Feature BMJ Winter Appeal

Lifebox: give a little, help a lot

BMJ 2012; 344 doi: http://dx.doi.org/10.1136/bmj.e313 (Published 17 January 2012) Cite this as: BMJ 2012;344:e313
  1. Iain H Wilson, president1,
  2. Isabeau A Walker, consultant anaesthetist2
  1. 1Association of Anaesthetists of Great Britain and Ireland, London, UK
  2. 2Great Ormond Street Hospital for Children, London, UK

In the 1980s pulse oximetry transformed the safety of anaesthesia in UK. For the first time anaesthetists in operating theatres could determine the oxygenation of unconscious patients accurately, rather than trying to estimate skin colour under green drapes with artificial light. Since most preventable deaths under anaesthesia involve hypoxia or hypotension, all UK hospitals purchased oximeters, and they rapidly became a universal standard. Initially oximeters were used in theatre, the anaesthetic room, and recovery but they rapidly spread to all areas of the hospital. Today arterial oxyhaemaglobin saturation (SpO2) is recorded almost as routinely as heart rate and blood pressure.

Anaesthesia in the UK is well resourced and safe, with mortality directly attributable to anaesthesia of around 1 in 200 000. The situation is completely different in poorer settings, where the mortality directly attributable to anaesthesia has been reported as up to 1%. Many of these deaths are thought to be due to undetected hypoxia.1 It is difficult to detect cyanosis when working alone, with poor lighting, limited equipment, and training. Dark skinned patients are at particular risk. Each of these deaths is a tragedy for all concerned, and many might be prevented if a pulse oximeter was available.

In 2008 when the World Health Organization was developing the surgical safety checklist, the anaesthetists on the working group made a strong case for every patient having anaesthesia to have a pulse oximeter in place. The issue was vigorously debated and the decision was difficult; everything else on the checklist concerned safety checks and teamwork and no extra resources were required. However, WHO thought that it was unacceptable that patients should face the (published) level of risk from undetected hypoxia during general anaesthesia and agreed that routine oximetry should become a standard of care.2 WHO does not supply pulse oximeters but set up a working group to develop oximeter standards, in addition to ISO 9919, to ensure maximum utility in all resource poor settings.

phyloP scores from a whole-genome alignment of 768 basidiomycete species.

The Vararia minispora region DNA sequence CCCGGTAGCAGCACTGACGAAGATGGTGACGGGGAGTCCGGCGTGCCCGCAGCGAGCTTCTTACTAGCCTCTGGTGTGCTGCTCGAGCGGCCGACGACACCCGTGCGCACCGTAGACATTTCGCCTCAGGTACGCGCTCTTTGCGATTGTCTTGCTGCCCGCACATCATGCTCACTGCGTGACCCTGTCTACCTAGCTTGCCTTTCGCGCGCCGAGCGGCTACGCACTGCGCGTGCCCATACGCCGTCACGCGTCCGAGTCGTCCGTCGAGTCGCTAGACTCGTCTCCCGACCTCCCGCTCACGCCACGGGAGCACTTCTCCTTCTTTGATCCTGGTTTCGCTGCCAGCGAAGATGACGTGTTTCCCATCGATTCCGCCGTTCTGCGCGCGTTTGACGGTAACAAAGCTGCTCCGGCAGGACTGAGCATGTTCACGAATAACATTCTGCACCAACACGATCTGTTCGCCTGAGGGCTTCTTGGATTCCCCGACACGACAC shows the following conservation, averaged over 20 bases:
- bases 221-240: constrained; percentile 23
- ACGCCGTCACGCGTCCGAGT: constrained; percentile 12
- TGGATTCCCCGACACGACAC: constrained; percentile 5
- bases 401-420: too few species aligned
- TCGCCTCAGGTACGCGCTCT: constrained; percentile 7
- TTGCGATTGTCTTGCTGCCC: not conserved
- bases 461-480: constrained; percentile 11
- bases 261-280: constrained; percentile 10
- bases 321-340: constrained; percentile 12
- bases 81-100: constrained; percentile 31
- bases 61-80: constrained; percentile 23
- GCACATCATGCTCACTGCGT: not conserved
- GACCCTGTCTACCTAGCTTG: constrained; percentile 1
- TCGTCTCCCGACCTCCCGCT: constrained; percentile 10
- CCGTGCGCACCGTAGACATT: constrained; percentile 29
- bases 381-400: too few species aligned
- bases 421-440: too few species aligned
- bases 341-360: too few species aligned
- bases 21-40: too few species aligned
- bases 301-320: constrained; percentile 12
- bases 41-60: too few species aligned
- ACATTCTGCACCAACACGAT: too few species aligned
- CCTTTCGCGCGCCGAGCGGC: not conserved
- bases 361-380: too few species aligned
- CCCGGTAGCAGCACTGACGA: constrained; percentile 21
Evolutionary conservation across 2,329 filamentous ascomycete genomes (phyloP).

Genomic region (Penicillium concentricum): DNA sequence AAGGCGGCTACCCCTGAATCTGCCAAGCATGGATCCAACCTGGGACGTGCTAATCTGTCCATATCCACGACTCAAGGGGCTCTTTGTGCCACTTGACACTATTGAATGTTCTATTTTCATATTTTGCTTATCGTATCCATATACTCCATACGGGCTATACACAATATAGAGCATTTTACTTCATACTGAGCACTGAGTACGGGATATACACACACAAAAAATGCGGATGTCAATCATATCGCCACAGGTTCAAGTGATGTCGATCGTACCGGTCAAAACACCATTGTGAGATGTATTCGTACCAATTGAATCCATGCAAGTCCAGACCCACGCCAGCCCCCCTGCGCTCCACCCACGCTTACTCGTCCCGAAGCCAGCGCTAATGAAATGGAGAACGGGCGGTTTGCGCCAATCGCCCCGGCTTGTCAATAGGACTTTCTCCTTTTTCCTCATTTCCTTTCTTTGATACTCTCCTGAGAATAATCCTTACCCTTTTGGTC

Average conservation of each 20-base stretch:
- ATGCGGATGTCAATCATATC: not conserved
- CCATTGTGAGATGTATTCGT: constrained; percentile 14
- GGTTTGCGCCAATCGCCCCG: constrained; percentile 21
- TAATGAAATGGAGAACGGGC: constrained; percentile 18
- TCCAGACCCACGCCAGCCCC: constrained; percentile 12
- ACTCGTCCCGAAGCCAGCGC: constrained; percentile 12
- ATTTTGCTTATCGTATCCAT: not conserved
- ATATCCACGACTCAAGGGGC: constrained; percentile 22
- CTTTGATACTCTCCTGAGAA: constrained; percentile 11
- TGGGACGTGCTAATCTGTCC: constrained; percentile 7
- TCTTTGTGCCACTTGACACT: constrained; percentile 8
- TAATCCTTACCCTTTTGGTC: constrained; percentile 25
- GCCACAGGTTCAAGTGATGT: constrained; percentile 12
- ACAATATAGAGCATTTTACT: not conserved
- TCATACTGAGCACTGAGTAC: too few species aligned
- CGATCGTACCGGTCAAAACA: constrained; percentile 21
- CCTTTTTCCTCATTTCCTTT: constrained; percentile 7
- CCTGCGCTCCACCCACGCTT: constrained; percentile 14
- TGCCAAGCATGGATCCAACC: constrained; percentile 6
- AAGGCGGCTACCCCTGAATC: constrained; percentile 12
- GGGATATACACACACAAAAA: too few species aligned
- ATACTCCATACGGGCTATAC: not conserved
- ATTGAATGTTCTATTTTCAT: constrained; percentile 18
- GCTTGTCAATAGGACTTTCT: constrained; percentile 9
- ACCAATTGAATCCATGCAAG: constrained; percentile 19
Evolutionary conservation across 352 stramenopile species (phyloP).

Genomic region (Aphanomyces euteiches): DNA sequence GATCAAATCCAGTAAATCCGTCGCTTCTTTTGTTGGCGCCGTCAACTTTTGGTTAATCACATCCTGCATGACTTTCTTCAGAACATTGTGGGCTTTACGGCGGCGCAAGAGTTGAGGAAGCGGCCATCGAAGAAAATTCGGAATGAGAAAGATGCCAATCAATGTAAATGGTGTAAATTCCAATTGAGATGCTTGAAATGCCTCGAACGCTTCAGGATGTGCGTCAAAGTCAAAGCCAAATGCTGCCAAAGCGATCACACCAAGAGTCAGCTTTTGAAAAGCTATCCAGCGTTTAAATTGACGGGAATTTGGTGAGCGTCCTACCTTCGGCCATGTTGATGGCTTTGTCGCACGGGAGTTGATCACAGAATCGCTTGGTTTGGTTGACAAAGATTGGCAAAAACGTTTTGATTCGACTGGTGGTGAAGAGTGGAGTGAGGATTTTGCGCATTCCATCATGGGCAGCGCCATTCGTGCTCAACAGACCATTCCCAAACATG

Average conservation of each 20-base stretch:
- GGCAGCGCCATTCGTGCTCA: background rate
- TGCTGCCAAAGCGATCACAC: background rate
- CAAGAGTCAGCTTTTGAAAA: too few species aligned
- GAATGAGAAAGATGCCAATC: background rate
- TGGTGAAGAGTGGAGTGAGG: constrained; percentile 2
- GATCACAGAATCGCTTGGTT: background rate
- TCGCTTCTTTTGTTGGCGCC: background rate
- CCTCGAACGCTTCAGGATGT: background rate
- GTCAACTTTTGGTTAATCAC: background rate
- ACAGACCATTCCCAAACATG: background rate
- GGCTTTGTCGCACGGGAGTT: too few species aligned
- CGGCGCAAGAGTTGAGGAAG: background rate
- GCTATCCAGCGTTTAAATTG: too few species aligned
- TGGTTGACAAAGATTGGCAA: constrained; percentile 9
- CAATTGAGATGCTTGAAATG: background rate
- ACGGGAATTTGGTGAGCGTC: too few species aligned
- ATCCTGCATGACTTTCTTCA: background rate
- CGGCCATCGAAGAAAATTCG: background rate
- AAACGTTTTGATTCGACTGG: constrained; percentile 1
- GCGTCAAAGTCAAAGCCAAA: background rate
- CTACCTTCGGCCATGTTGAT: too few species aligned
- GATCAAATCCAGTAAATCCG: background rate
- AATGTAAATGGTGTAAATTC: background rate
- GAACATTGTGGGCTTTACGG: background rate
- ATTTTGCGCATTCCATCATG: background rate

Lifebox is a charity formed by representatives of the Association of Anaesthetists of Great Britain and Ireland, the World Federation of Societies of Anaesthesiologists, and the Harvard School of Public Health and chaired by Atul Gawande, who led the development of the WHO checklist. Lifebox was formed to facilitate access to high quality, low cost pulse oximeters suitable for use in the operating theatre, along with training and support for the introduction of the WHO checklist for surgery.

The World Federation of Societies of Anaesthesiologists conducted an international tender exercise and sourced an oximeter that met the required specifications. The Lifebox oximeter is robust, battery or mains powered, accurate, clear, and easy to use with configurable alarms, a pulse waveform, and pulse signal that changes in tone as the saturation drops. Lifebox works directly with the manufacturer so that this oximeter can be supplied for $250 (£160; €196) along with high quality educational materials in six languages. Replacement probes are often expensive but are available through the charity for $25 and a rechargeable battery for $10. The oximeter meets the specifications required for the operating theatre, unlike some cheaper models available from the internet.

How can readers of the BMJ help Lifebox? We have estimated that there are 77 000 operating rooms without oximeters, but they are also needed in recovery rooms and intensive care, paediatrics, obstetrics, neonatal, and emergency units.3 As well as your financial support for the project, we need your links internationally to help recognise the gaps and to work with hospitals and clinicians to introduce both oximeters and the checklist alongside education. Contact us with your ideas and let us know how we can help your contacts in low resource settings get access to this life saving equipment.

Lifebox is working to make oximetry, which is an internationally recognised standard of care, a reality for millions of patients in low income settings. Pulse oximetry is affordable and should be universal. No woman having caesarean section should have an anaesthetic without a pulse oximeter; nor should any other patient who requires surgery, young or old.

Notes

Cite this as: BMJ 2012;344:e313

Footnotes

  • Provenance and peer review: Commissioned; externally peer reviewed.

References